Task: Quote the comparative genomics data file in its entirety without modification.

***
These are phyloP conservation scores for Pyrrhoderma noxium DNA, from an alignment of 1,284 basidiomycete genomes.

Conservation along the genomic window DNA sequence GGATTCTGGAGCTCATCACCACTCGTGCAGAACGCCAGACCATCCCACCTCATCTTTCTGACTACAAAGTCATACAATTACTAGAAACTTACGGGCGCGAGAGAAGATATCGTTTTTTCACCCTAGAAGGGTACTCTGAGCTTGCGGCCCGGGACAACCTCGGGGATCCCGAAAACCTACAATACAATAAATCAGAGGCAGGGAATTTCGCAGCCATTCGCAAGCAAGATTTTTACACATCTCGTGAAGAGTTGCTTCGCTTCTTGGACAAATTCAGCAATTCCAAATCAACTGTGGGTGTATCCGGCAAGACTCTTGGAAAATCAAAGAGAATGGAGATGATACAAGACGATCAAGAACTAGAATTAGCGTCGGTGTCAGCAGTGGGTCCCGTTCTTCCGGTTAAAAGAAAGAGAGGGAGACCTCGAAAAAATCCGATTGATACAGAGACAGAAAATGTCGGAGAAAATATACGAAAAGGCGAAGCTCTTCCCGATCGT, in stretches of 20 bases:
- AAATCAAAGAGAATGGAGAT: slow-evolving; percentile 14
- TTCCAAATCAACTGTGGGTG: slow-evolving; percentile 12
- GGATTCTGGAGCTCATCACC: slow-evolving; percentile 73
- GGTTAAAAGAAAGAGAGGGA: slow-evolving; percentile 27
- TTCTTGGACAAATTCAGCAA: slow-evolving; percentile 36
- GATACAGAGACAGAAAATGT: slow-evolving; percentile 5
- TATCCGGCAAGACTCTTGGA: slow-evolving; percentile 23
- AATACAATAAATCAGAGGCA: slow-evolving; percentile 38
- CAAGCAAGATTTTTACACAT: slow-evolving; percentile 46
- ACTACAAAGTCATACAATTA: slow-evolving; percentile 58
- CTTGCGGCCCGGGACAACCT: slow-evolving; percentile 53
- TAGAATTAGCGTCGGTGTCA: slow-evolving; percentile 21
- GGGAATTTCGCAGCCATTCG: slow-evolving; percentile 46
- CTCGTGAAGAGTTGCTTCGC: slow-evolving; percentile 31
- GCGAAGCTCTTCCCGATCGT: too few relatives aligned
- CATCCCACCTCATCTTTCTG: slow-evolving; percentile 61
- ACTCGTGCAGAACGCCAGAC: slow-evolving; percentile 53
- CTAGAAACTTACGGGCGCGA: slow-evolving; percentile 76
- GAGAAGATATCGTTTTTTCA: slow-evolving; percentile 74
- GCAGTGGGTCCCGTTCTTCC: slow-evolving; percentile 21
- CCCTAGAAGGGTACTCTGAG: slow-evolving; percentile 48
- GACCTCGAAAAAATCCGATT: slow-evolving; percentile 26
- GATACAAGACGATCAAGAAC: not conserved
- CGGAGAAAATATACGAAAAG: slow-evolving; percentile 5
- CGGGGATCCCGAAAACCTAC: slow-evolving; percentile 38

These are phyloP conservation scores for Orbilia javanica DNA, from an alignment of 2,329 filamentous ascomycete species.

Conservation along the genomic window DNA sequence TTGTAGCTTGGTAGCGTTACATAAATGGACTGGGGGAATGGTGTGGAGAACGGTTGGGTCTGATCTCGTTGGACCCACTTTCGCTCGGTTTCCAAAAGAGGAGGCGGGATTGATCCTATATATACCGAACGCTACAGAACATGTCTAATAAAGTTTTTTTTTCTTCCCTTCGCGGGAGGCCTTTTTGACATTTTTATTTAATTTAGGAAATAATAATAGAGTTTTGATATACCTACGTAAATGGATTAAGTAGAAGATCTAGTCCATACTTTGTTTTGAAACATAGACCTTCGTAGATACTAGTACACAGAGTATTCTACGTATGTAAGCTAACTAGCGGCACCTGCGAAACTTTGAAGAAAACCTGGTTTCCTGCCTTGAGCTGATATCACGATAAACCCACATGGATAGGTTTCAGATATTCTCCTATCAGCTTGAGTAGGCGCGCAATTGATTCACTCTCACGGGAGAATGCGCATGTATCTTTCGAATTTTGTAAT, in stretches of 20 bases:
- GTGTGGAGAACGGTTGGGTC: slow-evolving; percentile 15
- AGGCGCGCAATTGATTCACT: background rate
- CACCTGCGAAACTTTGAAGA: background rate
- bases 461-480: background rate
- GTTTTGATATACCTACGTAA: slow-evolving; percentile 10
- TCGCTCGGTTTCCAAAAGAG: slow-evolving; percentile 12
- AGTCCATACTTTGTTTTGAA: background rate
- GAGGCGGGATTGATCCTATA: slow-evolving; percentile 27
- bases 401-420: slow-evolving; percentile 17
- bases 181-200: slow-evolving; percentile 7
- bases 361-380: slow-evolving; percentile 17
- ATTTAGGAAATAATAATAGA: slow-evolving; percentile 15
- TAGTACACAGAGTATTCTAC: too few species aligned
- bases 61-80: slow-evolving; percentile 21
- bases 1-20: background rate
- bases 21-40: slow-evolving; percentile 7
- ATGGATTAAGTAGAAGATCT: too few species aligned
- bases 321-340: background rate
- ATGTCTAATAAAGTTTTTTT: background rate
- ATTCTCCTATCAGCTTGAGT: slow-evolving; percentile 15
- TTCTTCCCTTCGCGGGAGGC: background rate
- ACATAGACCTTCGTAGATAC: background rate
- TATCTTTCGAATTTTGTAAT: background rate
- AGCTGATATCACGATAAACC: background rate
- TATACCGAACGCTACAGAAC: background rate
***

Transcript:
These are phyloP conservation scores for Pyrrhoderma noxium DNA, from an alignment of 1,284 basidiomycete genomes.

Conservation along the genomic window DNA sequence GGATTCTGGAGCTCATCACCACTCGTGCAGAACGCCAGACCATCCCACCTCATCTTTCTGACTACAAAGTCATACAATTACTAGAAACTTACGGGCGCGAGAGAAGATATCGTTTTTTCACCCTAGAAGGGTACTCTGAGCTTGCGGCCCGGGACAACCTCGGGGATCCCGAAAACCTACAATACAATAAATCAGAGGCAGGGAATTTCGCAGCCATTCGCAAGCAAGATTTTTACACATCTCGTGAAGAGTTGCTTCGCTTCTTGGACAAATTCAGCAATTCCAAATCAACTGTGGGTGTATCCGGCAAGACTCTTGGAAAATCAAAGAGAATGGAGATGATACAAGACGATCAAGAACTAGAATTAGCGTCGGTGTCAGCAGTGGGTCCCGTTCTTCCGGTTAAAAGAAAGAGAGGGAGACCTCGAAAAAATCCGATTGATACAGAGACAGAAAATGTCGGAGAAAATATACGAAAAGGCGAAGCTCTTCCCGATCGT, in stretches of 20 bases:
- AAATCAAAGAGAATGGAGAT: slow-evolving; percentile 14
- TTCCAAATCAACTGTGGGTG: slow-evolving; percentile 12
- GGATTCTGGAGCTCATCACC: slow-evolving; percentile 73
- GGTTAAAAGAAAGAGAGGGA: slow-evolving; percentile 27
- TTCTTGGACAAATTCAGCAA: slow-evolving; percentile 36
- GATACAGAGACAGAAAATGT: slow-evolving; percentile 5
- TATCCGGCAAGACTCTTGGA: slow-evolving; percentile 23
- AATACAATAAATCAGAGGCA: slow-evolving; percentile 38
- CAAGCAAGATTTTTACACAT: slow-evolving; percentile 46
- ACTACAAAGTCATACAATTA: slow-evolving; percentile 58
- CTTGCGGCCCGGGACAACCT: slow-evolving; percentile 53
- TAGAATTAGCGTCGGTGTCA: slow-evolving; percentile 21
- GGGAATTTCGCAGCCATTCG: slow-evolving; percentile 46
- CTCGTGAAGAGTTGCTTCGC: slow-evolving; percentile 31
- GCGAAGCTCTTCCCGATCGT: too few relatives aligned
- CATCCCACCTCATCTTTCTG: slow-evolving; percentile 61
- ACTCGTGCAGAACGCCAGAC: slow-evolving; percentile 53
- CTAGAAACTTACGGGCGCGA: slow-evolving; percentile 76
- GAGAAGATATCGTTTTTTCA: slow-evolving; percentile 74
- GCAGTGGGTCCCGTTCTTCC: slow-evolving; percentile 21
- CCCTAGAAGGGTACTCTGAG: slow-evolving; percentile 48
- GACCTCGAAAAAATCCGATT: slow-evolving; percentile 26
- GATACAAGACGATCAAGAAC: not conserved
- CGGAGAAAATATACGAAAAG: slow-evolving; percentile 5
- CGGGGATCCCGAAAACCTAC: slow-evolving; percentile 38

These are phyloP conservation scores for Orbilia javanica DNA, from an alignment of 2,329 filamentous ascomycete species.

Conservation along the genomic window DNA sequence TTGTAGCTTGGTAGCGTTACATAAATGGACTGGGGGAATGGTGTGGAGAACGGTTGGGTCTGATCTCGTTGGACCCACTTTCGCTCGGTTTCCAAAAGAGGAGGCGGGATTGATCCTATATATACCGAACGCTACAGAACATGTCTAATAAAGTTTTTTTTTCTTCCCTTCGCGGGAGGCCTTTTTGACATTTTTATTTAATTTAGGAAATAATAATAGAGTTTTGATATACCTACGTAAATGGATTAAGTAGAAGATCTAGTCCATACTTTGTTTTGAAACATAGACCTTCGTAGATACTAGTACACAGAGTATTCTACGTATGTAAGCTAACTAGCGGCACCTGCGAAACTTTGAAGAAAACCTGGTTTCCTGCCTTGAGCTGATATCACGATAAACCCACATGGATAGGTTTCAGATATTCTCCTATCAGCTTGAGTAGGCGCGCAATTGATTCACTCTCACGGGAGAATGCGCATGTATCTTTCGAATTTTGTAAT, in stretches of 20 bases:
- GTGTGGAGAACGGTTGGGTC: slow-evolving; percentile 15
- AGGCGCGCAATTGATTCACT: background rate
- CACCTGCGAAACTTTGAAGA: background rate
- bases 461-480: background rate
- GTTTTGATATACCTACGTAA: slow-evolving; percentile 10
- TCGCTCGGTTTCCAAAAGAG: slow-evolving; percentile 12
- AGTCCATACTTTGTTTTGAA: background rate
- GAGGCGGGATTGATCCTATA: slow-evolving; percentile 27
- bases 401-420: slow-evolving; percentile 17
- bases 181-200: slow-evolving; percentile 7
- bases 361-380: slow-evolving; percentile 17
- ATTTAGGAAATAATAATAGA: slow-evolving; percentile 15
- TAGTACACAGAGTATTCTAC: too few species aligned
- bases 61-80: slow-evolving; percentile 21
- bases 1-20: background rate
- bases 21-40: slow-evolving; percentile 7
- ATGGATTAAGTAGAAGATCT: too few species aligned
- bases 321-340: background rate
- ATGTCTAATAAAGTTTTTTT: background rate
- ATTCTCCTATCAGCTTGAGT: slow-evolving; percentile 15
- TTCTTCCCTTCGCGGGAGGC: background rate
- ACATAGACCTTCGTAGATAC: background rate
- TATCTTTCGAATTTTGTAAT: background rate
- AGCTGATATCACGATAAACC: background rate
- TATACCGAACGCTACAGAAC: background rate